I felt compelled to respond to the collective letter to the editor written by Milton Lovett, Mitchell Feder, Martin Hollander, Stephan Benedict, Maurice Spreiregen, Marvin Greisman and Hilda Schneider in the Nov. 9 issue of THE CHIEF in response to Mike Gimbel’s Oct. 26 letter.

      Their letter contained so much misinformation that it is almost impossible to correct or to even respond to within the space of the letters section. But more importantly, it saddened me since the letter was riddled with the racism that spews forth from the daily newspapers in America about Arabs in general and about Palestinians in particular.

      Israel has not only been oppressive to Palestinians historically but has moreover pulled people who support it to the right, supporting the most reactionary policies proffered by the government.

      Growing up in New York, the one thing I was assured of was that the Jews, who had been historically oppressed as a people, understood this and thought racism of all kinds abhorrent. In fact, anti-Semitism always took on the tinge of anti-communism, or at least anti-radicalism. This is something that we were proud of.

      Now with this slavish attitude toward Israel, it is virtually impossible for Zionists to be critical, and thus impossible for them to look at the world from the point of view of the oppressed, thus landing on the side of the oppressor.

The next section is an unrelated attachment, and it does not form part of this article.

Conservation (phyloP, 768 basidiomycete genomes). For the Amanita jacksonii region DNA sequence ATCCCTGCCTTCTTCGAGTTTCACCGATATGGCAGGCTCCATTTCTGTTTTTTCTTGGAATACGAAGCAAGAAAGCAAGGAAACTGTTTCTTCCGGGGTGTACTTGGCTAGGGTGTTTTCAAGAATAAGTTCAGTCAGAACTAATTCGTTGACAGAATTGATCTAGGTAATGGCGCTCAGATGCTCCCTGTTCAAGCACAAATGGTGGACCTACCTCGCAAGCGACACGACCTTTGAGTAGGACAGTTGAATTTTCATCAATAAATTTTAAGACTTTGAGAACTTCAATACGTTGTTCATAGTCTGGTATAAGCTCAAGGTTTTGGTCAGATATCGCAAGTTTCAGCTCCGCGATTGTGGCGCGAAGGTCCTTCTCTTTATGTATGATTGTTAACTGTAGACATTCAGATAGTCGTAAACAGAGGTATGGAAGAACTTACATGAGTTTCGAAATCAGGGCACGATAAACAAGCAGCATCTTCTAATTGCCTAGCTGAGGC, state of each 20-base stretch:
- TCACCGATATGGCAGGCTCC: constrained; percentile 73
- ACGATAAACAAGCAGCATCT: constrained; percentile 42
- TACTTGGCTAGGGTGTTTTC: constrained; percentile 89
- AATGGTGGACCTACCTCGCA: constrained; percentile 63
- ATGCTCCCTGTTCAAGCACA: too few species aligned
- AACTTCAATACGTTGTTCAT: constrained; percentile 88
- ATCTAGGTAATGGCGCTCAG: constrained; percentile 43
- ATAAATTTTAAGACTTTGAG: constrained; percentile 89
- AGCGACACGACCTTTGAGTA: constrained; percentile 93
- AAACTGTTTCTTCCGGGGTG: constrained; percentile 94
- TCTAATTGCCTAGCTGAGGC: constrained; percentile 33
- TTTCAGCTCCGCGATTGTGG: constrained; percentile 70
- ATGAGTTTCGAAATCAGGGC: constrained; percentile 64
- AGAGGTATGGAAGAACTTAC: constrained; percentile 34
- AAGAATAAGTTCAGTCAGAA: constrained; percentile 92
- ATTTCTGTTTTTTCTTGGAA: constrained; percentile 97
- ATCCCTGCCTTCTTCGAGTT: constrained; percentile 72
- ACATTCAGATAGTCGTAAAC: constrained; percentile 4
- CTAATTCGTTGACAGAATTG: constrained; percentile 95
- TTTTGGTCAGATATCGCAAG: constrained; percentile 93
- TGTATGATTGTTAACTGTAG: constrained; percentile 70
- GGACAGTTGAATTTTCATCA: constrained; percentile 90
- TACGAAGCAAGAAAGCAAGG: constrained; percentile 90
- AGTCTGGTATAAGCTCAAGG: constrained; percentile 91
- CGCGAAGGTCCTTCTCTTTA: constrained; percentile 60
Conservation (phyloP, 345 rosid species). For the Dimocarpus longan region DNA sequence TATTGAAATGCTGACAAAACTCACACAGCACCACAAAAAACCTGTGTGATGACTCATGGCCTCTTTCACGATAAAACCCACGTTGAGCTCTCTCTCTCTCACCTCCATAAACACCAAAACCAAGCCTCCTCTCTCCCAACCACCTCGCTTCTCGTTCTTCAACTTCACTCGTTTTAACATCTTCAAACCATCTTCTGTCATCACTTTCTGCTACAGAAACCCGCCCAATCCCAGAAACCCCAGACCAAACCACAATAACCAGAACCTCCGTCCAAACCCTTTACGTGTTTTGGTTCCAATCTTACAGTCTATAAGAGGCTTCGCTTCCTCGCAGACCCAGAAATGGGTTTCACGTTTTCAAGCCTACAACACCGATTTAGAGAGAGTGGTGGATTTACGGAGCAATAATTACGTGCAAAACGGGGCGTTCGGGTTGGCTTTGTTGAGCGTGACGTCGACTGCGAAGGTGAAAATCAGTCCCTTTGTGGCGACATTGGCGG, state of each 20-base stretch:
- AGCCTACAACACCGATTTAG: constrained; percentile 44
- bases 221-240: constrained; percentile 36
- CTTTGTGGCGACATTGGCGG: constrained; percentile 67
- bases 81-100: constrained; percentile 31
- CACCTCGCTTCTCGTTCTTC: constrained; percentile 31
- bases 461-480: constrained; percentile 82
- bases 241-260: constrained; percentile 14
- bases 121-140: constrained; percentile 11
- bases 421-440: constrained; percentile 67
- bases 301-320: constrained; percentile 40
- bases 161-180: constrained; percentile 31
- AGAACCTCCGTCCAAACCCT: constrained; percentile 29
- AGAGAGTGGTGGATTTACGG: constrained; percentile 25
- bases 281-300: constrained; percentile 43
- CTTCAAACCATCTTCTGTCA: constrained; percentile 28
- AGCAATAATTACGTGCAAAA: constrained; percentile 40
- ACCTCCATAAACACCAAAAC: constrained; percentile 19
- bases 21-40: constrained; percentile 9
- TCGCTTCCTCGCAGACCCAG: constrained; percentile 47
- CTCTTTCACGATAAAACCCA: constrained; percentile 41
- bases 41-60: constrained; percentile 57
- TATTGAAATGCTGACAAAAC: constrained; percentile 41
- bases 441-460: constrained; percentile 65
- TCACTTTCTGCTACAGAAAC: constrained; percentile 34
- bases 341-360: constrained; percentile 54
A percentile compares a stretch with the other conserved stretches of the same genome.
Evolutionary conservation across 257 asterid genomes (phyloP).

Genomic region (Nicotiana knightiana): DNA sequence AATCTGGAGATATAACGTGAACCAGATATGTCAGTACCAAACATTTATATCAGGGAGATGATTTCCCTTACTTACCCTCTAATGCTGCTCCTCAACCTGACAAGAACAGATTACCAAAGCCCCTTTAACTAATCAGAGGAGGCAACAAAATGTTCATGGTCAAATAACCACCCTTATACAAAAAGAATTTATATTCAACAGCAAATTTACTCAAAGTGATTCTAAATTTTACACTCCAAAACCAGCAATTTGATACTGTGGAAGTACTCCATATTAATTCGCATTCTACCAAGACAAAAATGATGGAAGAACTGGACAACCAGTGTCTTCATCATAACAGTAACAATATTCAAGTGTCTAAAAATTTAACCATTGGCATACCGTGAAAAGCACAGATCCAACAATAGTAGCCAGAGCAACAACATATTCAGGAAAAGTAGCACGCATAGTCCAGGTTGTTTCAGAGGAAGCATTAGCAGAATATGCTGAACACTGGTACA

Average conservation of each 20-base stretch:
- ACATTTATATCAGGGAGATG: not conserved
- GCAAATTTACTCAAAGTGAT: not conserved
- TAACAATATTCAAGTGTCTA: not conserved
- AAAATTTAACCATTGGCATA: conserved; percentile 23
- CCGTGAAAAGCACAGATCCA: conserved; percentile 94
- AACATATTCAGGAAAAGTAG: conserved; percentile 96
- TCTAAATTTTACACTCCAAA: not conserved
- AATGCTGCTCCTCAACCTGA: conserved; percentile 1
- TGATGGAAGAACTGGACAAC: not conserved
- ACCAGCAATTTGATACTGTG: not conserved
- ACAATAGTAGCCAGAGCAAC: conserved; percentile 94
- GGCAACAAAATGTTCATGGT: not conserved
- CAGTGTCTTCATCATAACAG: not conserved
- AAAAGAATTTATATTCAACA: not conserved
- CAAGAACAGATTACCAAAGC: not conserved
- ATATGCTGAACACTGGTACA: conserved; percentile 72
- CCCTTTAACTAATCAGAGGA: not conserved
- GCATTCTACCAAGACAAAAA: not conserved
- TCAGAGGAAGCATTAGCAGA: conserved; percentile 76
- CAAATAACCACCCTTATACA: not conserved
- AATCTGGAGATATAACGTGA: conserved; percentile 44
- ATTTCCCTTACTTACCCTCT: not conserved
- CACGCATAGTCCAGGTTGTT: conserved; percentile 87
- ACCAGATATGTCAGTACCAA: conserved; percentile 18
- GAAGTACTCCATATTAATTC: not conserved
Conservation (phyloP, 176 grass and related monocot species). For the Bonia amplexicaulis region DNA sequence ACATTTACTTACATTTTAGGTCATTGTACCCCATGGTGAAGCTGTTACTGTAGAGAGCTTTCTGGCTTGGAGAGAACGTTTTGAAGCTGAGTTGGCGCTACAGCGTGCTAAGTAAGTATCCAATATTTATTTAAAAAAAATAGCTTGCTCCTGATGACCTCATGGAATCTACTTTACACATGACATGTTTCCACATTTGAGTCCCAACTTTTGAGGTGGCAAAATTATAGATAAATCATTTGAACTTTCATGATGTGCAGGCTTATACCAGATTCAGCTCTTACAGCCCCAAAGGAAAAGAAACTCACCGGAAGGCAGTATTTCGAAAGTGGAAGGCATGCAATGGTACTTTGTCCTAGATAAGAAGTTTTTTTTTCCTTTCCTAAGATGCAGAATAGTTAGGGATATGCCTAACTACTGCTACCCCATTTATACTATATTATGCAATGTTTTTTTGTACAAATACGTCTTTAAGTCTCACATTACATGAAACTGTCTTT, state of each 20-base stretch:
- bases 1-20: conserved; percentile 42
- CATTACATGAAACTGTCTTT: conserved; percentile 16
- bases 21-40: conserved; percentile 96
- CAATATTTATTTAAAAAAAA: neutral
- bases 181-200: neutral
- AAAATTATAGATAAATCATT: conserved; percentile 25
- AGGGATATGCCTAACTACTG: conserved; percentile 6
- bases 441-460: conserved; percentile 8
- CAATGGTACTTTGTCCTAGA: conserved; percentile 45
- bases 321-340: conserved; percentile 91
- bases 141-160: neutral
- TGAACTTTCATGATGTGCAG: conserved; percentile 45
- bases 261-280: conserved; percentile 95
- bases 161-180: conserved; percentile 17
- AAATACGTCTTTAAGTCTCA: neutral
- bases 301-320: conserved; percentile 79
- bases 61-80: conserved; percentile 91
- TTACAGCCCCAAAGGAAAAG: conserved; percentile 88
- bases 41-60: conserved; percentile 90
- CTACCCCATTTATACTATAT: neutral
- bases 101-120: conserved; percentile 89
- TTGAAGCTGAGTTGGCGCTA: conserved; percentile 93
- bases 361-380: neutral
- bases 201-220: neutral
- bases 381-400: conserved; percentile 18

Any honest reader of the news (even American news) cannot but admit that even now Israel continues to starve people of the necessities of life. The latest indignity perpetrated by Israel is the fact that it reduced the electrical flow to Gaza. Tom Pessah, an Israeli, writing about the right of return in an article, “Coming to Terms With the Right of Return: Damn It, Those Neighbors!” writes: “As a famous Israeli song goes, things that I can see from here, you don’t see from there.”

      In discussing the Right of Return, Pessah states: “It seems much simpler to me that Palestine/Israel isn’t mine to give; Palestinians have as much of a right to it as I do.”

      And yet American Zionists cannot even be critical of the Israeli government, let alone sympathize with the plight of the Palestinians.

      The authors of the article should understand that not everyone in Israel aligns himself with the government. But in order to support Israeli policies, the article is either riddled with lies or half-truths, making the explanations for the events rocking Palestine unexplainable. Ask the Irish why they have been historically viewed as crazy terrorists by the English. This fact holds true in Palestine as well.